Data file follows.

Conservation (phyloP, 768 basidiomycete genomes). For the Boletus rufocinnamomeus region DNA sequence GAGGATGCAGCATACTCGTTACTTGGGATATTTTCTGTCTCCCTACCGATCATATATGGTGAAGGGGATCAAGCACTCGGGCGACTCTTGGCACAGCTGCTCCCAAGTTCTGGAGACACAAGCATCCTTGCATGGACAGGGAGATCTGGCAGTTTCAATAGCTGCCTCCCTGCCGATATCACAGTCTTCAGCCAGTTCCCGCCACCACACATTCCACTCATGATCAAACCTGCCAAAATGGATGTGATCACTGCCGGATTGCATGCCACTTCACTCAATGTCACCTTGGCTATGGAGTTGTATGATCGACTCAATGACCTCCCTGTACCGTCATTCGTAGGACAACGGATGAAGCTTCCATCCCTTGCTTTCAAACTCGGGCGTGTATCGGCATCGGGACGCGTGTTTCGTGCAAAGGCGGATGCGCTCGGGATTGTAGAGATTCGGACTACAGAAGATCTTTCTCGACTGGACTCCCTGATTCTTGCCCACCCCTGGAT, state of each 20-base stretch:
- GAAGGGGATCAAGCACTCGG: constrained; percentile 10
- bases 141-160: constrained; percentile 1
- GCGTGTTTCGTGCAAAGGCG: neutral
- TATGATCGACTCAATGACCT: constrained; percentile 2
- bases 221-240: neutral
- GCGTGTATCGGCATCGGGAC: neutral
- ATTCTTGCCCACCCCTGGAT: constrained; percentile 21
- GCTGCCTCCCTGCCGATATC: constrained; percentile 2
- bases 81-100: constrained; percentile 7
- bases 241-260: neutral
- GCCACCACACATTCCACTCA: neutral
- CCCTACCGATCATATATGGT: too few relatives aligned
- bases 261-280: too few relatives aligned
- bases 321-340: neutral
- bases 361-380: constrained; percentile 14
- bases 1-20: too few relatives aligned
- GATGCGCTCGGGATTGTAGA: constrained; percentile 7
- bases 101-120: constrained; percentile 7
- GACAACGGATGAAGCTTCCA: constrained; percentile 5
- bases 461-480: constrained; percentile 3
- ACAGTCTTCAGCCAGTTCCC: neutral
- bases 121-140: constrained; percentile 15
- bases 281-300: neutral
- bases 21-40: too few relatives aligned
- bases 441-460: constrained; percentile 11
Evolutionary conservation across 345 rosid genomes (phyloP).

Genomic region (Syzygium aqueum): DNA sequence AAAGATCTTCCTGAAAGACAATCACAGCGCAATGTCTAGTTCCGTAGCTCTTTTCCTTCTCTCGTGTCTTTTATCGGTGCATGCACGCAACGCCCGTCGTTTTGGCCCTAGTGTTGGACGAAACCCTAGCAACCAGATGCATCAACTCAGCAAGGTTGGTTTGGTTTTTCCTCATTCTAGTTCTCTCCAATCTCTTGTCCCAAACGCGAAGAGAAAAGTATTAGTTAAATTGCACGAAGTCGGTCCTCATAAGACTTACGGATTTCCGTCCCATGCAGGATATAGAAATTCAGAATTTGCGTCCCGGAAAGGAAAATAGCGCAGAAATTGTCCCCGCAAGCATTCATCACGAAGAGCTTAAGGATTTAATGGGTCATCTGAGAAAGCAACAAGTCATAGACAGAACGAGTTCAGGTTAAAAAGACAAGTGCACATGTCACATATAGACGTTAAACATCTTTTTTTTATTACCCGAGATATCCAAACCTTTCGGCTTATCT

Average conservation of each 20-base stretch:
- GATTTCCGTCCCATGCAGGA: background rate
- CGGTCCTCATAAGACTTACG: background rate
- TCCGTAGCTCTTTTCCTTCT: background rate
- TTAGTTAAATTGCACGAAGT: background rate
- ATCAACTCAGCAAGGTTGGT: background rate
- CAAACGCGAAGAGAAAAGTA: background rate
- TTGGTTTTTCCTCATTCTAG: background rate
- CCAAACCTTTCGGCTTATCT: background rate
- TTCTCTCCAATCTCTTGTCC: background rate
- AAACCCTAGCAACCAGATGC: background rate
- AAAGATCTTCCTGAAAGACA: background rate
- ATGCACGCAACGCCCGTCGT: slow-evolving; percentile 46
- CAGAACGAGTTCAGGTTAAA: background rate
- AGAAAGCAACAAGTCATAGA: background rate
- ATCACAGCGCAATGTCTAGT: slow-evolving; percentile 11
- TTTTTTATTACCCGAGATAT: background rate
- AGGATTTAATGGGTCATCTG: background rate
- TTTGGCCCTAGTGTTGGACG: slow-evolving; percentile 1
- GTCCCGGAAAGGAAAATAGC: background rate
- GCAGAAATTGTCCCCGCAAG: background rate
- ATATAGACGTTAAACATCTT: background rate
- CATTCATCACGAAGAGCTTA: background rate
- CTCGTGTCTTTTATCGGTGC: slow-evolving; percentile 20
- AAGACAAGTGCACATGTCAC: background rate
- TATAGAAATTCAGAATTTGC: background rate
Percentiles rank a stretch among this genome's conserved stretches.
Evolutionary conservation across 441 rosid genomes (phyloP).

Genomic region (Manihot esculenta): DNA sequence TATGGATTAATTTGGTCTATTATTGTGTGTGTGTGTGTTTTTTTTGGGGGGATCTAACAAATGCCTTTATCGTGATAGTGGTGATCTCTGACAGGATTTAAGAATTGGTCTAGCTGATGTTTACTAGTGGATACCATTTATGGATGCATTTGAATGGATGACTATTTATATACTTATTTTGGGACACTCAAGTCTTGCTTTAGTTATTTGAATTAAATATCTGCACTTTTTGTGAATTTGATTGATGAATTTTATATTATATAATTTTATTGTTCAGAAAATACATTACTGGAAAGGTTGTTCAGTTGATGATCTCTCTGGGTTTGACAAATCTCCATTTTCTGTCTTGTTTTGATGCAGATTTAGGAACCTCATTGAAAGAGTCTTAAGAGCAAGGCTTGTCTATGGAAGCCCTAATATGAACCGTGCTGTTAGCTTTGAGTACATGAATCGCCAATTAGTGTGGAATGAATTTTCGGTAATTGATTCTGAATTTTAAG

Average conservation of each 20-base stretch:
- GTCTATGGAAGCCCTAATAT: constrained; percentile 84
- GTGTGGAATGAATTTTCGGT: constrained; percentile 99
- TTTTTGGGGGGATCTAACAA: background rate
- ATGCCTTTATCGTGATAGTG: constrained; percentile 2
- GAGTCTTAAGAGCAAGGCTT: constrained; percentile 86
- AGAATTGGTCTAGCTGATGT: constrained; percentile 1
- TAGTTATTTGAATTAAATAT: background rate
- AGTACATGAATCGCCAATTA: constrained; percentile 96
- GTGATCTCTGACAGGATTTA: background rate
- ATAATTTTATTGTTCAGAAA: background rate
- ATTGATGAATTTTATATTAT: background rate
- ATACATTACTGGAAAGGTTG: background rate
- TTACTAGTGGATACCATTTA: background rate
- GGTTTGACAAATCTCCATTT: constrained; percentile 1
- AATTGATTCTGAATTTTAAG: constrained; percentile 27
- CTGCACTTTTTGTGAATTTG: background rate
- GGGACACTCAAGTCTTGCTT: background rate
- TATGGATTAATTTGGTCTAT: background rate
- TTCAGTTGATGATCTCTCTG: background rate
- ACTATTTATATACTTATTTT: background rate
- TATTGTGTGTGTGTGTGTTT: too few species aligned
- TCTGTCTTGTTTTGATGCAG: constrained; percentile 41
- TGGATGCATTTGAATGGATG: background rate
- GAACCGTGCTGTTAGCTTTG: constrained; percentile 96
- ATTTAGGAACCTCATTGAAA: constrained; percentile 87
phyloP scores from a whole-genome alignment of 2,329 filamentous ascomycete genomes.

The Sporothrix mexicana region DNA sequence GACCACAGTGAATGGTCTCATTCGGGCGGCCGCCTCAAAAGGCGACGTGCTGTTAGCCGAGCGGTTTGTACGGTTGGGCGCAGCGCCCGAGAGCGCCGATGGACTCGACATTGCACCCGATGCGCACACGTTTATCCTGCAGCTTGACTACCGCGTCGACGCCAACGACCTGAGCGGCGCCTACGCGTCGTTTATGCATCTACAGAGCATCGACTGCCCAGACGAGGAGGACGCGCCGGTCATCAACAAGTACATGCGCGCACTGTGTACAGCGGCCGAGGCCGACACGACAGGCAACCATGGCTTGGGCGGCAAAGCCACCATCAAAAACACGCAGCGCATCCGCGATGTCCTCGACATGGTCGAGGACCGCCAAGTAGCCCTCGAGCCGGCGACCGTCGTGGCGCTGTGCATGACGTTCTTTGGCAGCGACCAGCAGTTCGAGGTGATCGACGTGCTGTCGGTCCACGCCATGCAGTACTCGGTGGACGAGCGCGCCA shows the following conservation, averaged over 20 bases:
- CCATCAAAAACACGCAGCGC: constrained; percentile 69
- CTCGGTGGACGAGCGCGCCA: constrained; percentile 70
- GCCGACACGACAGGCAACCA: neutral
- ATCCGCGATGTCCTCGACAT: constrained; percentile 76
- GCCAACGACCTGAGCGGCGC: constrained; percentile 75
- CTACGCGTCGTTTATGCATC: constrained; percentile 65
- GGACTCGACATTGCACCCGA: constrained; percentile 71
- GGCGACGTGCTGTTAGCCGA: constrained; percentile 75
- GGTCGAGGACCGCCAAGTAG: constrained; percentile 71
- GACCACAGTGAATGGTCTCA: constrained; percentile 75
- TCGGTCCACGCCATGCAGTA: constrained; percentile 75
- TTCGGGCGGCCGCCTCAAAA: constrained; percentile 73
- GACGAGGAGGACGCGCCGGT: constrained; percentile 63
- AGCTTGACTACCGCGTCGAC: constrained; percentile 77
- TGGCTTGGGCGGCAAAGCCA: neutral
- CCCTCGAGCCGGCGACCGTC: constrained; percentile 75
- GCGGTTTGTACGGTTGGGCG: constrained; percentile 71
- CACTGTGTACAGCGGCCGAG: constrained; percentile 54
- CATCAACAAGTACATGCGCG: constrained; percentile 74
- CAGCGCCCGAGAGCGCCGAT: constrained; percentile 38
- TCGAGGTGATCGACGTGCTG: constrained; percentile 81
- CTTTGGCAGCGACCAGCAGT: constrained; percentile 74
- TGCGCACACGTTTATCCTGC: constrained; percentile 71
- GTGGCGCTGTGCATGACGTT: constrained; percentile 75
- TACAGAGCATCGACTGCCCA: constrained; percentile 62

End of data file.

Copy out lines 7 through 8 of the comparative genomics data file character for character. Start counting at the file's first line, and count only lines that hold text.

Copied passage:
- GCGTGTATCGGCATCGGGAC: neutral
- ATTCTTGCCCACCCCTGGAT: constrained; percentile 21